Alex Lee recently wrote that “the term ‘climate change’ isn’t working anymore” because “most people don’t understand what the term climate means.” Generally, he argues, people confuse “climate” with “weather,” “climate” is too scientific of a term, and “climate change” doesn’t really reflect the “acute environmental crisis” people actually experience; we should stick with “global warming” because floods, hurricanes, higher temperatures, wildfires, and the like, are directly tied to heat. People will better connect with “global warming” because it’s easier to understand than the broader, more nuanced idea of “climate change.”
Lee’s is a fairly common hypothesis. Essentially, the argument is that people tend to not be science-literate enough to make the term “climate change” rhetorically effective; most people know too little about science or lack the capacity to assess scientific information necessary to get a firm grip on the real risks at hand. If we take it at face value, we essentially have two options: improve public science education, or play rhetorically to science illiteracy. It seems that Lee would have us do the latter.
In truth, however, this is a false choice based on a false hypothesis. Research from Yale’s Cultural Cognition Project, led by Dan Kahan, has empirically shown that science literacy doesn’t make people more likely to perceive the risks of climate change as serious. In fact, high levels of science literacy counter-intuitively deepen polarization. More nuanced understandings of climate science tend to make people who doubt the seriousness of its risks more likely to rationalize away perceived threats. Instead, it’s people’s pre-existing values, world views, and cultural commitments that explain how they perceive the risks of climate change, and improving science literacy usually makes those values-based positions more entrenched.
So, if we take the Cultural Cognition Project’s research seriously, improving public science education might actually make things worse—at least as far as “convincing” climate deniers goes. Moreover, if science illiteracy doesn’t actually explain political disagreement about climate change, there’s little reason to play to it rhetorically and re-wed ourselves to the term “global warming” over “climate change.”
That’s not to say that the terms we use don’t matter. They most certainly do. But to suppose that calling it “climate change,” “global warming,” “global weirding,” “the climate crisis,” or “global environmental change” makes all the difference is a red herring. It doesn’t seem to matter what we call climate change. People’s perceptions of the global socioecological crisis will only change as their worldviews change, and worldviews only change with first-hand, personal experience—like Harvey’s devastation in Houston, Florida’s bout with Irma, the American West’s ongoing wildfire, and Lee’s glacial bathtub ring.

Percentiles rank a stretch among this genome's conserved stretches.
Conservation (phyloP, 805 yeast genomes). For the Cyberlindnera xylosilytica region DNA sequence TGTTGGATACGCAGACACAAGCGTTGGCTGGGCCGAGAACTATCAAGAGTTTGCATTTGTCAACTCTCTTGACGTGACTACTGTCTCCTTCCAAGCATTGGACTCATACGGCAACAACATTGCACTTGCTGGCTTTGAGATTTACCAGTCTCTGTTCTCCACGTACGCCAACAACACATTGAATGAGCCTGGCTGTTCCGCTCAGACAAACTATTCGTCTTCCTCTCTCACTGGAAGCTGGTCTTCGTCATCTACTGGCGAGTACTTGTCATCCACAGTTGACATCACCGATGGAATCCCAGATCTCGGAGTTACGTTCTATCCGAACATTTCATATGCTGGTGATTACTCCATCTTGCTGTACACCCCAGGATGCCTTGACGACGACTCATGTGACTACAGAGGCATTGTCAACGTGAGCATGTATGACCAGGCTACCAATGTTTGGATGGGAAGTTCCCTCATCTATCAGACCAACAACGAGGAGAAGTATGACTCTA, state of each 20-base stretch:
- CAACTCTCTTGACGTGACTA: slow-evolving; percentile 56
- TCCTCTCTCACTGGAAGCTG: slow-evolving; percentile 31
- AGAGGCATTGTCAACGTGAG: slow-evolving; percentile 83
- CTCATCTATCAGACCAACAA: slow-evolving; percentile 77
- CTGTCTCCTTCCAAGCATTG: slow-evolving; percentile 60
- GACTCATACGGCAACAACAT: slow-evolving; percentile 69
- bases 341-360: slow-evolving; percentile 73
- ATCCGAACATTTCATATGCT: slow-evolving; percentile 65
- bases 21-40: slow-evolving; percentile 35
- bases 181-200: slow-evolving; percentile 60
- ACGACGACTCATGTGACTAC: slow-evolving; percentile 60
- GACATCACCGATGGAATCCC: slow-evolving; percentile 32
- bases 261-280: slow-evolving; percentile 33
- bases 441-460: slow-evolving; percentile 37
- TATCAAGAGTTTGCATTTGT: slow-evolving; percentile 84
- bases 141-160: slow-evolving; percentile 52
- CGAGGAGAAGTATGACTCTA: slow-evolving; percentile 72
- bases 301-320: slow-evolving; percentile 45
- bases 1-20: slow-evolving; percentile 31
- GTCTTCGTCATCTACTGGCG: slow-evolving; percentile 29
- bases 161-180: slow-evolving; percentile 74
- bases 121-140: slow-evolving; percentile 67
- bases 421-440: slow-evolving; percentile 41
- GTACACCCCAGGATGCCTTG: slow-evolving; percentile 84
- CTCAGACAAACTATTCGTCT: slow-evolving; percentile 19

Perhaps more important than the particular term we decide to use is consistency in terminology—maintaining a unified rhetorical front. When environmentalists, political activists, and climate scientists spend their discursive capital bickering over whether to call it climate change or something else, it gives political opponents ammunition to argue that the movement for improving global environmental policy lacks solidarity, which only further precludes progress.
As Lee notes, “words matter.” But the choice between either “climate change” or “global warming” isn’t going to be what moves the needle. Words matter, but what matters more is to what end we use them, and in-fighting about terms among environmentalists is about as useful as debating facts. It’s as if we’re on a sinking ship and we’re worried about whether to call the hole in the hull a “breach” or a “gash.” At the end of the day, we’re still sinking, time is limited, and either way we have to deploy the lifeboats or we’re all getting wet.
Ultimately, the debate over climate change isn’t a problem of terms, public scientific literacy, if the facts about climate change are “settled,” or if people “believe” in climate change or not. As Jim White argues, climate change isn’t a question of belief—the physics of climate change don’t care if we believe in them or not. The real climate controversy is one characterized by fundamental differences in values—the parameters of competing world views that are often incommensurable—and it’s mediating those conflicts in value that we should be talking about.
Cross-posted with the Committee on Environmental Thought (ComET) Blog: Environmental Thoughts